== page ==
So, basically if you are on a bike approaching and planning on crossing a legal crosswalk (such as those on the Fern Ridge Path), you need to slow to more/less a walking speed and then you are considered a pedestrian with the rights of a pedestrian crossing a crosswalk. It often comes down to a judgment call, however if you follow the above rules, a driver should be stopping for you. As you experienced, this is not always well understood by drivers or cyclists.
Confused? You aren’t the only one. Allow me to summarize:
Legally you aren’t supposed to be riding in crosswalks at greater than walking speed, and if you are going faster than that, you forfeit the rights provided to you by the crosswalk. If you slow down to walking speed (around 3 mph), then you are provided the rights of the crosswalk. If you put a foot down you become a pedestrian, but this may not be necessary.
Thus, regardless of the presence of a yield sign, if you are going greater than walking speed then you must yield. If you are going slower than walking speed, the car driver must yield, but only after you’ve “activated” the crosswalk. A pedestrian activates a crosswalk by stepping off the curb. The law doesn’t specify how a slow-moving cyclist would activate a crosswalk (maybe the front wheel?)
To make this even more confusing, drivers don’t have to yield if you enter a crosswalk on the other side of a median/pedestrian island until you activate the crosswalk on their side. Since most (all?) of these crossing are divided, only the cars adjacent to you have to yield until you get halfway across.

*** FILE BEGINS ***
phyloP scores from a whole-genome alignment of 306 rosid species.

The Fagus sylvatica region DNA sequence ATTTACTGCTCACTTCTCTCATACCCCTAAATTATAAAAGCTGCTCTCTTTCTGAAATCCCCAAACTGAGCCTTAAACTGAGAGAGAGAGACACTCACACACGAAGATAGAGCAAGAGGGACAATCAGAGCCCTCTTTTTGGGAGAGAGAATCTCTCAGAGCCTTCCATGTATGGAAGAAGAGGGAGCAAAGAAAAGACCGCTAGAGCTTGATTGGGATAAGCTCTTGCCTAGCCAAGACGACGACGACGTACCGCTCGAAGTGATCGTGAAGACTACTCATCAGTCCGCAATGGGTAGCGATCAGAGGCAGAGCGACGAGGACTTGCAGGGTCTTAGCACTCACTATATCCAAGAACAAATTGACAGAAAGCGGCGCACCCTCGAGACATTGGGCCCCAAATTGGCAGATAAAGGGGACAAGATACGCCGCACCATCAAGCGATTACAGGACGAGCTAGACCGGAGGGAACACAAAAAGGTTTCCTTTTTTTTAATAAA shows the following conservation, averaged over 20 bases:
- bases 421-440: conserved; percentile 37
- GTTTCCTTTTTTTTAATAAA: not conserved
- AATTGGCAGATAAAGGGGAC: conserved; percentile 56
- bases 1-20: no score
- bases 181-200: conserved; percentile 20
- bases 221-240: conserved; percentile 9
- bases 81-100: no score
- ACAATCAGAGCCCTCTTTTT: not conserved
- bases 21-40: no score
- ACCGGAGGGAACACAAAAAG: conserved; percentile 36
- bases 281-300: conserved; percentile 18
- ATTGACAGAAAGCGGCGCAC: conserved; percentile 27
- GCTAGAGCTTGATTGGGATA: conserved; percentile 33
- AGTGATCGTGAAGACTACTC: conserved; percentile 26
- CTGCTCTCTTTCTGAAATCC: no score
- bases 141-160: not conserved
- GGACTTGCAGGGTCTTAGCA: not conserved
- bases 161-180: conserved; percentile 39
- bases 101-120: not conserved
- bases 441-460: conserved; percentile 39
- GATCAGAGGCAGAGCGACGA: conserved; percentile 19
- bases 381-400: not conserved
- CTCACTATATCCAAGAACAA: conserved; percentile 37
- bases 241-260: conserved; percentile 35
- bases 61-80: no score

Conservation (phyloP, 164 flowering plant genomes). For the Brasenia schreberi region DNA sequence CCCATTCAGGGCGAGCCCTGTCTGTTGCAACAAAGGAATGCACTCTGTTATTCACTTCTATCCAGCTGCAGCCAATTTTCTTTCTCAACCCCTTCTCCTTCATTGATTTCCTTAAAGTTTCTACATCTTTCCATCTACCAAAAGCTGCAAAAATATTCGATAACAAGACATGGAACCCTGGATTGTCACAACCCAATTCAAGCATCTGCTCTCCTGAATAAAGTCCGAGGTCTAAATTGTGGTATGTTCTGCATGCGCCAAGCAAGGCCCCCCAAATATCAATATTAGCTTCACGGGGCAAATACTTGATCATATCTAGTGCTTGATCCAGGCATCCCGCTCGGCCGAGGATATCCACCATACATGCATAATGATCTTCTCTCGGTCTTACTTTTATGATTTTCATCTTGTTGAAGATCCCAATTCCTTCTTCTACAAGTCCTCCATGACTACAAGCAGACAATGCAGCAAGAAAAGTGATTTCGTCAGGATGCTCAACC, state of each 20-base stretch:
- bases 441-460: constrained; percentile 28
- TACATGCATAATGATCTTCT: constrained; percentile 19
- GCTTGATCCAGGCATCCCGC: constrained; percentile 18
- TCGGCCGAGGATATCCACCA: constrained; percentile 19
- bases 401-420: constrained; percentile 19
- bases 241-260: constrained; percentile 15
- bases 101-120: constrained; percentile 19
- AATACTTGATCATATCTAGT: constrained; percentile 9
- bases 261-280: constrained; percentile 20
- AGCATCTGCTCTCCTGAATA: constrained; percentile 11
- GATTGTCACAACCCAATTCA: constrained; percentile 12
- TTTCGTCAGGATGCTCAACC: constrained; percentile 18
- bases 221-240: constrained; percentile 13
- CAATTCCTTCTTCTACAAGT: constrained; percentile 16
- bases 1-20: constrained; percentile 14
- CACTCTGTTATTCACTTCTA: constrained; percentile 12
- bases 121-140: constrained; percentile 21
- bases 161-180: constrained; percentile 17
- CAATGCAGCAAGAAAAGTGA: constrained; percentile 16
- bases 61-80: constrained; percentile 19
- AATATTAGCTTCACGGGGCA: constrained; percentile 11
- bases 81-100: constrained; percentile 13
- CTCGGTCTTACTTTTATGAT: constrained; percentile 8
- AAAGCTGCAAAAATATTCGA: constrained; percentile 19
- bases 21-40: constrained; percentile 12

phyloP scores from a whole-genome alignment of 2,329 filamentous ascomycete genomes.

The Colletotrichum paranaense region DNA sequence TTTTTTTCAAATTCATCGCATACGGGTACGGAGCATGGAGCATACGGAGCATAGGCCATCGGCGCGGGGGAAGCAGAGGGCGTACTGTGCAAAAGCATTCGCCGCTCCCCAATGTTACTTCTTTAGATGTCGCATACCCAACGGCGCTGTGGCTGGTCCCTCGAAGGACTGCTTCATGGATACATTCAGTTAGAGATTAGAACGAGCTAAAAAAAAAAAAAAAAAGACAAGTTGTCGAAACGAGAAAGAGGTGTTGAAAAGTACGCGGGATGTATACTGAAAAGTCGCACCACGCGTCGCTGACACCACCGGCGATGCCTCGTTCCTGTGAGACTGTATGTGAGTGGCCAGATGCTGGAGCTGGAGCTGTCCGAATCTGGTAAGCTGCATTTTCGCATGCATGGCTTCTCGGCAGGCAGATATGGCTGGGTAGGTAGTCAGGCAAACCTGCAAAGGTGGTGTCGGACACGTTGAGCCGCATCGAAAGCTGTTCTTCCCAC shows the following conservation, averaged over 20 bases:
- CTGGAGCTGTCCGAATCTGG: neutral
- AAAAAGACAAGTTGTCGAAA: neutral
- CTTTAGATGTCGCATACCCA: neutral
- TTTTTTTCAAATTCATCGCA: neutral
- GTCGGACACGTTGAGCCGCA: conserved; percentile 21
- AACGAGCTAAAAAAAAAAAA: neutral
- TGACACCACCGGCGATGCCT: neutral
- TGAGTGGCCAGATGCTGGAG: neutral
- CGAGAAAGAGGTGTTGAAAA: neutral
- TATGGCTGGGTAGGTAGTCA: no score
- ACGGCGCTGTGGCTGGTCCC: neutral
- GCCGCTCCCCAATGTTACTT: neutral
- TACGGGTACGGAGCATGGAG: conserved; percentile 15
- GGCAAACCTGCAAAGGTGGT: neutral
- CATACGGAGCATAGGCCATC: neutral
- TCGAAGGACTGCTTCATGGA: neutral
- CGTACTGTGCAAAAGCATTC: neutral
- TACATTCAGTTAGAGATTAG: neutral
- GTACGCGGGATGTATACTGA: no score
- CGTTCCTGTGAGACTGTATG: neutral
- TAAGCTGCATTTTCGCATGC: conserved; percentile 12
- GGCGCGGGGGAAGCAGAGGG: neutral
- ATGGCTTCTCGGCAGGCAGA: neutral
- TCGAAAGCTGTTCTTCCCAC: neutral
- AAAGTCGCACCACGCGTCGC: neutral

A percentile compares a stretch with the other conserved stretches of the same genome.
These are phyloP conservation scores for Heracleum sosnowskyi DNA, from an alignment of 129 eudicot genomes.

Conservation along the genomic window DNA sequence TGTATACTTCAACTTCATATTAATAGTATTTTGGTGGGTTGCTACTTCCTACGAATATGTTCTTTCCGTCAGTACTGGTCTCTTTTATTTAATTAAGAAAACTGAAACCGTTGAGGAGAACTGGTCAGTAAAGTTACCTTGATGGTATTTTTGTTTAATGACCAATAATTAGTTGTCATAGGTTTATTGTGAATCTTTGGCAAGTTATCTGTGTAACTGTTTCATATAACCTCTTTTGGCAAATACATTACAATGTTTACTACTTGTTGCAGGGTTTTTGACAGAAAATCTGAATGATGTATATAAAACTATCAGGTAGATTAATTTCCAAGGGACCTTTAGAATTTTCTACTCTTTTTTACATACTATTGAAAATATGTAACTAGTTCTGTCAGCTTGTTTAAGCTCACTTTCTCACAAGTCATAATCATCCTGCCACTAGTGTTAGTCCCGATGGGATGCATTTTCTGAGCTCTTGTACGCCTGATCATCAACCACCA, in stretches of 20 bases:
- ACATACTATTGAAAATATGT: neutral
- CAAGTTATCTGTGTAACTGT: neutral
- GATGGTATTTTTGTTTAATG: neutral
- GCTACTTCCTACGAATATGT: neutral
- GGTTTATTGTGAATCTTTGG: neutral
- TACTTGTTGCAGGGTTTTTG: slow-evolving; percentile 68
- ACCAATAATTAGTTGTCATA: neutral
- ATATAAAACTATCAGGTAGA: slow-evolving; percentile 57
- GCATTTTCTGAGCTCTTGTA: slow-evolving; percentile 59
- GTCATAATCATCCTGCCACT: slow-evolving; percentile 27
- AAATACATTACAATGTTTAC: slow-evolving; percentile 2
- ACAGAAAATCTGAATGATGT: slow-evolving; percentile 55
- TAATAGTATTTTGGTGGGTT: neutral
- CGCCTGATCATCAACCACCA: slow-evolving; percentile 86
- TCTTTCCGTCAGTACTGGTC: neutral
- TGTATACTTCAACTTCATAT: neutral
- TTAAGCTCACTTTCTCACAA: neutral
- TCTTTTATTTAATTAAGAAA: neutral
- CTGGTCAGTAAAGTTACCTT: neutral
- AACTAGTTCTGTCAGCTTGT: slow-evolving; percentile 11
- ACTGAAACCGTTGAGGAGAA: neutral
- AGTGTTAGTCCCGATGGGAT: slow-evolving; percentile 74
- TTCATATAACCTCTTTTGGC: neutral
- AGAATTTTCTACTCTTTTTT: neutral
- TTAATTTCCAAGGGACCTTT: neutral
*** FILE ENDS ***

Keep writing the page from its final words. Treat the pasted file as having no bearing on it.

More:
It is also illegal to pass a pedestrian in a crosswalk on your bike, which is something I do often.
What this means, although it may go against our inner beliefs, is that every time a driver yields to us before we enter the intersection and/or when we are riding faster than walking speed, they are doing us a favor (even if they don’t know it). Legally, they don’t have to do that. Send them a wave and a thanks!
I’ve posted the applicable laws below for your perusal. I highlighted the important parts (with guidance from Dave Roth). For a full list of bicycle traffic laws download Pedal Power from Swanson, Thomas, and Coon.
814.410 Unsafe operation of bicycle on sidewalk; penalty.
(1) A person commits the offense of unsafe operation of a bicycle on a sidewalk if the person does any of the following:
(a) Operates the bicycle so as to suddenly leave a curb or other place of safety and move into the path of a vehicle that is so close as to constitute an immediate hazard.
(b) Operates a bicycle upon a sidewalk and does not give an audible warning before overtaking and passing a pedestrian and does not yield the right of way to all pedestrians on the sidewalk.
(c) Operates a bicycle on a sidewalk in a careless manner that endangers or would be likely to endanger any person or property.